CSG announces Innovate, a public service pitch competition
In an attempt to make public service more accessible to students from diverse academic backgrounds, Central Student Government plans to launch Innovate, a public service pitch competition, this winter.
According to Sujay Shetty, Chief of Staff to the President and an Information junior, students with certain majors, usually political science or public policy, pursue public service. This competition, however, aims to expand public service interest across all majors.
“We’re operating with the framework that encourages collaboration between students from a broad range of disciplines,” he said. “There’s particular emphasis on unconventional disciplines in the realm of public service, and we hope that this can catalyze real-world, positive change.”
CSG Innovate was the brainchild of CSG President Anushka Sarkar, an LSA senior, and Vice President Nadine Jawad, a Public Policy senior, who included it in their eMerge platform last semester.
Many details have yet to be finalized, Shetty said, but the competition is expected to span a couple months and feature three stages. Any undergraduate or graduate student at the University of Michigan is invited to participate. Multiple winners will be awarded a hierarchy of prizes, including grant money to pursue the proposed public service project.
Innovate was the primary focus of CSG’s Giving Blueday fundraising campaign. Though the amount of prize money remains undecided as CSG continues to raise funds for the project, they plan to use the money obtained from Giving Blueday and money in their Executive Discretionary account for winter 2018 to fund the competition.
Chief Programming Officer Isabelle Blanchard, an LSA sophomore, said CSG also aims to supplement partnerships with the Center for Entrepreneurship and Library Student Mini Grants.
The first stage of the competition, a mingling event intended to introduce individual projects and find partners who share similar passions, will take place on Jan. 19. The next two phases, pitches in front of a panel of judges, and perhaps, the student body, are unscheduled, Blanchard said.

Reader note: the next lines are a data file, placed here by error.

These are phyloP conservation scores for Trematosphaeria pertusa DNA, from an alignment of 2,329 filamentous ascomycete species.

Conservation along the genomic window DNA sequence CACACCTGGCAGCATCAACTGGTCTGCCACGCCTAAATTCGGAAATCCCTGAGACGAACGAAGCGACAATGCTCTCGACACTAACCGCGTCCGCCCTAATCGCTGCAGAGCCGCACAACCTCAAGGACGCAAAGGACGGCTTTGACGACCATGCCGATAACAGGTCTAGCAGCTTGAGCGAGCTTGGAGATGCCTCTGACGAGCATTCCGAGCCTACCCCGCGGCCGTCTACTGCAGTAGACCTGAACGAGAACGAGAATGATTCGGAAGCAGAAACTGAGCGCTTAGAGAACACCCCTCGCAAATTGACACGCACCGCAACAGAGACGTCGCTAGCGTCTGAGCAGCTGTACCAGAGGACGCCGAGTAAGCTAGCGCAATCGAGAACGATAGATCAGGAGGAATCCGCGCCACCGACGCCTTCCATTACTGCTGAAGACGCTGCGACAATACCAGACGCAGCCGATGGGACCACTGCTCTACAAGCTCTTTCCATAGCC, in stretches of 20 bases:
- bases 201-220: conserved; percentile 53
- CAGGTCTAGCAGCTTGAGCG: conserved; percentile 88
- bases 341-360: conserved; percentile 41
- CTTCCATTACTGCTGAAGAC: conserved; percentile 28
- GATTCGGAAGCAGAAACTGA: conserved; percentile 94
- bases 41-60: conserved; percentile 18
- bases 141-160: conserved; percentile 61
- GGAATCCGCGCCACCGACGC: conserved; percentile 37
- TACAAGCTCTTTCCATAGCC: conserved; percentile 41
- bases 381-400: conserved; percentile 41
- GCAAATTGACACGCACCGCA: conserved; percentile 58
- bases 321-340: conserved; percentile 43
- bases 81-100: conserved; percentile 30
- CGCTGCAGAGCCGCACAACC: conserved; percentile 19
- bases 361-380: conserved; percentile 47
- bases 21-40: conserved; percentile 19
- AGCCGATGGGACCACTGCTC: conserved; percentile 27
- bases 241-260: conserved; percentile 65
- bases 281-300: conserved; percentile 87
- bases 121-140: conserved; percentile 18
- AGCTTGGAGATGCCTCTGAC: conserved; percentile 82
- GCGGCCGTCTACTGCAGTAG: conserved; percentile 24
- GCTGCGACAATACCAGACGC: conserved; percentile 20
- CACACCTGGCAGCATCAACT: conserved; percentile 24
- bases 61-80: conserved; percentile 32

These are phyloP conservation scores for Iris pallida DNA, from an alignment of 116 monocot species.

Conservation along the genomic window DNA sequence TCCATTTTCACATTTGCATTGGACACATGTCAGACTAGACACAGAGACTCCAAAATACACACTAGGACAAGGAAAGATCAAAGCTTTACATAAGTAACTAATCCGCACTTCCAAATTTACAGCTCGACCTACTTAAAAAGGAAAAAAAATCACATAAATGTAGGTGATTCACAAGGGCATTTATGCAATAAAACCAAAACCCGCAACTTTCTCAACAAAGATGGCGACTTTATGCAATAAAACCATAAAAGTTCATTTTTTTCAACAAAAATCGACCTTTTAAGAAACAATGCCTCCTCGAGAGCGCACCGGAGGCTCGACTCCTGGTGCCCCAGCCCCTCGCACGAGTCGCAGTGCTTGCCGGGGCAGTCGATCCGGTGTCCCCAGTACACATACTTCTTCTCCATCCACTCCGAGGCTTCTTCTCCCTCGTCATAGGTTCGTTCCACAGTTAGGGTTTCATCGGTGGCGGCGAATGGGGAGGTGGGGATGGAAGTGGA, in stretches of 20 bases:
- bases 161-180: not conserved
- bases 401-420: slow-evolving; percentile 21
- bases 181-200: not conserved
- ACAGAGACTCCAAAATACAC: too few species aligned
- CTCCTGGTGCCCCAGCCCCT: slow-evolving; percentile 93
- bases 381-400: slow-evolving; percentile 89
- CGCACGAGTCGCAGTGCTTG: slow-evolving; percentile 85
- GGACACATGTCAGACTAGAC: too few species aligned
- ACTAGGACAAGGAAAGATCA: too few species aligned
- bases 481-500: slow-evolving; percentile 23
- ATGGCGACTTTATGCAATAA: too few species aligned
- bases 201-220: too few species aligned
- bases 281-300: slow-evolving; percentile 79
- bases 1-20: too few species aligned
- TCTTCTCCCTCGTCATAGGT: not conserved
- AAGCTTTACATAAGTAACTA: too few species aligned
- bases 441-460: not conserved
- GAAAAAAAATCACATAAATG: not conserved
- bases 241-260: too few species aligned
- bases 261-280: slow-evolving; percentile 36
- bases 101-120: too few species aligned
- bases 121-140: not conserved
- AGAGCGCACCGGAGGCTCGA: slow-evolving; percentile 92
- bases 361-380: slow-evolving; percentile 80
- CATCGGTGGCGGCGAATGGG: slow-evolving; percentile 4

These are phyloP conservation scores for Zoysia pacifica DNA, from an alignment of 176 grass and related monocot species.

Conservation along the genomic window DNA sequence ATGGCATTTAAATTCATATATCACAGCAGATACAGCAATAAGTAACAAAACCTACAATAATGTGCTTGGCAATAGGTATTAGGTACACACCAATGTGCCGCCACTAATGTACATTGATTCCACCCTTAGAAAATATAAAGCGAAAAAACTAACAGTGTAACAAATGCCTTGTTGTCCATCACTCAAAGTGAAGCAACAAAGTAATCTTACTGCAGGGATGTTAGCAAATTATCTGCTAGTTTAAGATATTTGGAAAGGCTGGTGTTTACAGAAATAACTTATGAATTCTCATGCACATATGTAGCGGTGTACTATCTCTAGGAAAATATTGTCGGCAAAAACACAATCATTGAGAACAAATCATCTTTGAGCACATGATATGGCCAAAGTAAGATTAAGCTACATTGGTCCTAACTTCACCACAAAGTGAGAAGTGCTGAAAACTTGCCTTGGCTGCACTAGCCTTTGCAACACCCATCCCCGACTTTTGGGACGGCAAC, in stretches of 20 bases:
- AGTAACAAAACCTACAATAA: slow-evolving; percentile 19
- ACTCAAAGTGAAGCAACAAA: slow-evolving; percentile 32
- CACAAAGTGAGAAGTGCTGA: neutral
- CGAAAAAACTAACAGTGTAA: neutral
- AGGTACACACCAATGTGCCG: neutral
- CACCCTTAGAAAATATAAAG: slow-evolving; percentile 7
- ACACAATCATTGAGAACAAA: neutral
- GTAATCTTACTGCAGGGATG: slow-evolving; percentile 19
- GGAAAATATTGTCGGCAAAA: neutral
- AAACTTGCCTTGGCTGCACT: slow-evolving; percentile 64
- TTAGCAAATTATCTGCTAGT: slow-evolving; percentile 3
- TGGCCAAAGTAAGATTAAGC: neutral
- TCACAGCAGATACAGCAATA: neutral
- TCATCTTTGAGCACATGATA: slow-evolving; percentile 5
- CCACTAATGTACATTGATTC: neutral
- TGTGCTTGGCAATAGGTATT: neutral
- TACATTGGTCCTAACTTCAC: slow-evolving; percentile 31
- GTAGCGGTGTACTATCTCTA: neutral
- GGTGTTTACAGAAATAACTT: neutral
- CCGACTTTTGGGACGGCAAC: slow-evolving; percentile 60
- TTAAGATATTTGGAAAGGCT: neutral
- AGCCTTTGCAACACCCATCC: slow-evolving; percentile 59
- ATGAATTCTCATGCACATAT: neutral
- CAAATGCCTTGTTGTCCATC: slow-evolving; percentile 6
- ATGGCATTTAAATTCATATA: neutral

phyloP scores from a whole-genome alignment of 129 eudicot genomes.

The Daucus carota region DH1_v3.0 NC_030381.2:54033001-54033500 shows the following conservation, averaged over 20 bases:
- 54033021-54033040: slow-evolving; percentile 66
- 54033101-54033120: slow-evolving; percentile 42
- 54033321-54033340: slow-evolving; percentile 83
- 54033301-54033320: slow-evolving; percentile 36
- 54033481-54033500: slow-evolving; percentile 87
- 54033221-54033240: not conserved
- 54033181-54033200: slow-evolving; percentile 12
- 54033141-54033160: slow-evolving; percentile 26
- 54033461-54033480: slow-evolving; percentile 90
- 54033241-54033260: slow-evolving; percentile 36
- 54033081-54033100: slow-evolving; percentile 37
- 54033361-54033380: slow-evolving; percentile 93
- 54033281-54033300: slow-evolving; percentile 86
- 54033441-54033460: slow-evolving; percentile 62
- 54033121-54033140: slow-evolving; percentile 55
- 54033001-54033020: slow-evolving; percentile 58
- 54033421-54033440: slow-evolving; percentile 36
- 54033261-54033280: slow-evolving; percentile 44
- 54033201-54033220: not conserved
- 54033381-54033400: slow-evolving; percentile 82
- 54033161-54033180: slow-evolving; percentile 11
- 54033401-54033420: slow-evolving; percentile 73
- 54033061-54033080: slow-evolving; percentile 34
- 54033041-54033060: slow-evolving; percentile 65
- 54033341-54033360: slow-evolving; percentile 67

“I hope students will be able to realize the actual impact they can make on a college campus, whether it’s their first year or their last year,” she said. “I think that competitions really open a lot of doors for groups, and I think it’s really rare for students to be able to receive so much funding and work on a project continuously.”
CSG representative Zoha Qureshi, a Public Policy junior, believes it’s valuable for CSG to fund projects like Innovate.
“It is important for CSG to fund these kinds of competitions, because they elevate student voices, allow collaboration between students, and foster understanding of various perspectives — all important to making our campus a better place for us,” she said.
Qureshi hopes Innovate will inspire students of all academic backgrounds to consider the role public policy can play in their long-term goals.
“As a Ford student, I hope the competition inspires first- and second-year students to consider how their interests and goals (health, economics, law, etc.) can be manifested through public service work, and how learning more about public policy can help these students reach those goals,” she said.